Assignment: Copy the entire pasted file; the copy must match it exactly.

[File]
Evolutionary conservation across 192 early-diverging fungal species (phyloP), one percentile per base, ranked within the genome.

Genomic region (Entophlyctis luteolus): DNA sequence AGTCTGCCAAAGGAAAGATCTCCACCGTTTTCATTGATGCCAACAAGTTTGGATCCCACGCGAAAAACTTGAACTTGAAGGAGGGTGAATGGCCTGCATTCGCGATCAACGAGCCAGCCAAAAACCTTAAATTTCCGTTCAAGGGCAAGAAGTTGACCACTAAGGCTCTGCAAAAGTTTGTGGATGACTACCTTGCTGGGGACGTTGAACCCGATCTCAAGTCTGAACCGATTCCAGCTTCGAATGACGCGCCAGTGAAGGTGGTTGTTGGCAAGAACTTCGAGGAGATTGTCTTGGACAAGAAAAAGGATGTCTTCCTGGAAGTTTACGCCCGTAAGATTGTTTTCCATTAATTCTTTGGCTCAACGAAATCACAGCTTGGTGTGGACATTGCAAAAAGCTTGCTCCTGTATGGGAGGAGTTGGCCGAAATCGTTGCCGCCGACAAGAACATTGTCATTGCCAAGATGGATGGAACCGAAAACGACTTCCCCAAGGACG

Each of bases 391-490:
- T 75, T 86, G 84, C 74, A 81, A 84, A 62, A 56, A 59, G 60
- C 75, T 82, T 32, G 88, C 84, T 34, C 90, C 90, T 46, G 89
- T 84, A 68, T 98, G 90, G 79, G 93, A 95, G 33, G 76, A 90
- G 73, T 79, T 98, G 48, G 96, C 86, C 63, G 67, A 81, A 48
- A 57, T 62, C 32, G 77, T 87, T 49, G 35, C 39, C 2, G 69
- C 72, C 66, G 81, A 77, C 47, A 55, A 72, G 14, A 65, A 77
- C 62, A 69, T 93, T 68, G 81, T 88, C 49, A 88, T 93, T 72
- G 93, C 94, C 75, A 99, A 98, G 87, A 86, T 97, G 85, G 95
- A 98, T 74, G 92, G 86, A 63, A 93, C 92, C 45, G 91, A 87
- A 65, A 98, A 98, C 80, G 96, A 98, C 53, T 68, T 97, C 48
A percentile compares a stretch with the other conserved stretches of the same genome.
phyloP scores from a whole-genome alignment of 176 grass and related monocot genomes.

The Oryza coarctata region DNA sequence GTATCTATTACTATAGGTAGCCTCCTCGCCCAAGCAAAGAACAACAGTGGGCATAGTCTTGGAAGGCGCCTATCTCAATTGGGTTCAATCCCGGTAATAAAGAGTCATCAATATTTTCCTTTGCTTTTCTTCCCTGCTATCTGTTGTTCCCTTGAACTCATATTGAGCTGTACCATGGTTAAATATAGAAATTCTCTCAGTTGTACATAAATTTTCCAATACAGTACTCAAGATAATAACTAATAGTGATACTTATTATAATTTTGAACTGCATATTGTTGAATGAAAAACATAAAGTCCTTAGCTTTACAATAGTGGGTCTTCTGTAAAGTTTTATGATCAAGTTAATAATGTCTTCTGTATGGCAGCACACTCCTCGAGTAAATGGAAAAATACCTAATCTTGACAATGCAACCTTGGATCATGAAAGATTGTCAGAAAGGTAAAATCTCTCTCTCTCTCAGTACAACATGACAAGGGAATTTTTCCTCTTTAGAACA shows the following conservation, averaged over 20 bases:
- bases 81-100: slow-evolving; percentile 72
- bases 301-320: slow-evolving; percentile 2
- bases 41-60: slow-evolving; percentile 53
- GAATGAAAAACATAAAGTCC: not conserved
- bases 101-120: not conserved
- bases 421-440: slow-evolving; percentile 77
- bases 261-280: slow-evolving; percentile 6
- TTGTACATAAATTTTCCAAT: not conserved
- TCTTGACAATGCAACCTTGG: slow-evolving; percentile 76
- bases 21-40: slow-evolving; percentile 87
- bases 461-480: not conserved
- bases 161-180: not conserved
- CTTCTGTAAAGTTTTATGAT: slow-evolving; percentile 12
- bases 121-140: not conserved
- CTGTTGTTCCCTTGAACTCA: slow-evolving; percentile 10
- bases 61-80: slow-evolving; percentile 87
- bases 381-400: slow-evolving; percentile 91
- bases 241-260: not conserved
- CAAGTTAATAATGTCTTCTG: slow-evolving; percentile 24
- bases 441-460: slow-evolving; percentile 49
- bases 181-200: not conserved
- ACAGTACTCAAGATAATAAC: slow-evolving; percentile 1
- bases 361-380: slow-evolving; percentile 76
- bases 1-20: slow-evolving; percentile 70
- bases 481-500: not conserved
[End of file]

Evolutionary conservation across 192 early-diverging fungal species (phyloP), one percentile per base, ranked within the genome.

Genomic region (Entophlyctis luteolus): DNA sequence AGTCTGCCAAAGGAAAGATCTCCACCGTTTTCATTGATGCCAACAAGTTTGGATCCCACGCGAAAAACTTGAACTTGAAGGAGGGTGAATGGCCTGCATTCGCGATCAACGAGCCAGCCAAAAACCTTAAATTTCCGTTCAAGGGCAAGAAGTTGACCACTAAGGCTCTGCAAAAGTTTGTGGATGACTACCTTGCTGGGGACGTTGAACCCGATCTCAAGTCTGAACCGATTCCAGCTTCGAATGACGCGCCAGTGAAGGTGGTTGTTGGCAAGAACTTCGAGGAGATTGTCTTGGACAAGAAAAAGGATGTCTTCCTGGAAGTTTACGCCCGTAAGATTGTTTTCCATTAATTCTTTGGCTCAACGAAATCACAGCTTGGTGTGGACATTGCAAAAAGCTTGCTCCTGTATGGGAGGAGTTGGCCGAAATCGTTGCCGCCGACAAGAACATTGTCATTGCCAAGATGGATGGAACCGAAAACGACTTCCCCAAGGACG

Each of bases 391-490:
- T 75, T 86, G 84, C 74, A 81, A 84, A 62, A 56, A 59, G 60
- C 75, T 82, T 32, G 88, C 84, T 34, C 90, C 90, T 46, G 89
- T 84, A 68, T 98, G 90, G 79, G 93, A 95, G 33, G 76, A 90
- G 73, T 79, T 98, G 48, G 96, C 86, C 63, G 67, A 81, A 48
- A 57, T 62, C 32, G 77, T 87, T 49, G 35, C 39, C 2, G 69
- C 72, C 66, G 81, A 77, C 47, A 55, A 72, G 14, A 65, A 77
- C 62, A 69, T 93, T 68, G 81, T 88, C 49, A 88, T 93, T 72
- G 93, C 94, C 75, A 99, A 98, G 87, A 86, T 97, G 85, G 95
- A 98, T 74, G 92, G 86, A 63, A 93, C 92, C 45, G 91, A 87
- A 65, A 98, A 98, C 80, G 96, A 98, C 53, T 68, T 97, C 48
A percentile compares a stretch with the other conserved stretches of the same genome.
phyloP scores from a whole-genome alignment of 176 grass and related monocot genomes.

The Oryza coarctata region DNA sequence GTATCTATTACTATAGGTAGCCTCCTCGCCCAAGCAAAGAACAACAGTGGGCATAGTCTTGGAAGGCGCCTATCTCAATTGGGTTCAATCCCGGTAATAAAGAGTCATCAATATTTTCCTTTGCTTTTCTTCCCTGCTATCTGTTGTTCCCTTGAACTCATATTGAGCTGTACCATGGTTAAATATAGAAATTCTCTCAGTTGTACATAAATTTTCCAATACAGTACTCAAGATAATAACTAATAGTGATACTTATTATAATTTTGAACTGCATATTGTTGAATGAAAAACATAAAGTCCTTAGCTTTACAATAGTGGGTCTTCTGTAAAGTTTTATGATCAAGTTAATAATGTCTTCTGTATGGCAGCACACTCCTCGAGTAAATGGAAAAATACCTAATCTTGACAATGCAACCTTGGATCATGAAAGATTGTCAGAAAGGTAAAATCTCTCTCTCTCTCAGTACAACATGACAAGGGAATTTTTCCTCTTTAGAACA shows the following conservation, averaged over 20 bases:
- bases 81-100: slow-evolving; percentile 72
- bases 301-320: slow-evolving; percentile 2
- bases 41-60: slow-evolving; percentile 53
- GAATGAAAAACATAAAGTCC: not conserved
- bases 101-120: not conserved
- bases 421-440: slow-evolving; percentile 77
- bases 261-280: slow-evolving; percentile 6
- TTGTACATAAATTTTCCAAT: not conserved
- TCTTGACAATGCAACCTTGG: slow-evolving; percentile 76
- bases 21-40: slow-evolving; percentile 87
- bases 461-480: not conserved
- bases 161-180: not conserved
- CTTCTGTAAAGTTTTATGAT: slow-evolving; percentile 12
- bases 121-140: not conserved
- CTGTTGTTCCCTTGAACTCA: slow-evolving; percentile 10
- bases 61-80: slow-evolving; percentile 87
- bases 381-400: slow-evolving; percentile 91
- bases 241-260: not conserved
- CAAGTTAATAATGTCTTCTG: slow-evolving; percentile 24
- bases 441-460: slow-evolving; percentile 49
- bases 181-200: not conserved
- ACAGTACTCAAGATAATAAC: slow-evolving; percentile 1
- bases 361-380: slow-evolving; percentile 76
- bases 1-20: slow-evolving; percentile 70
- bases 481-500: not conserved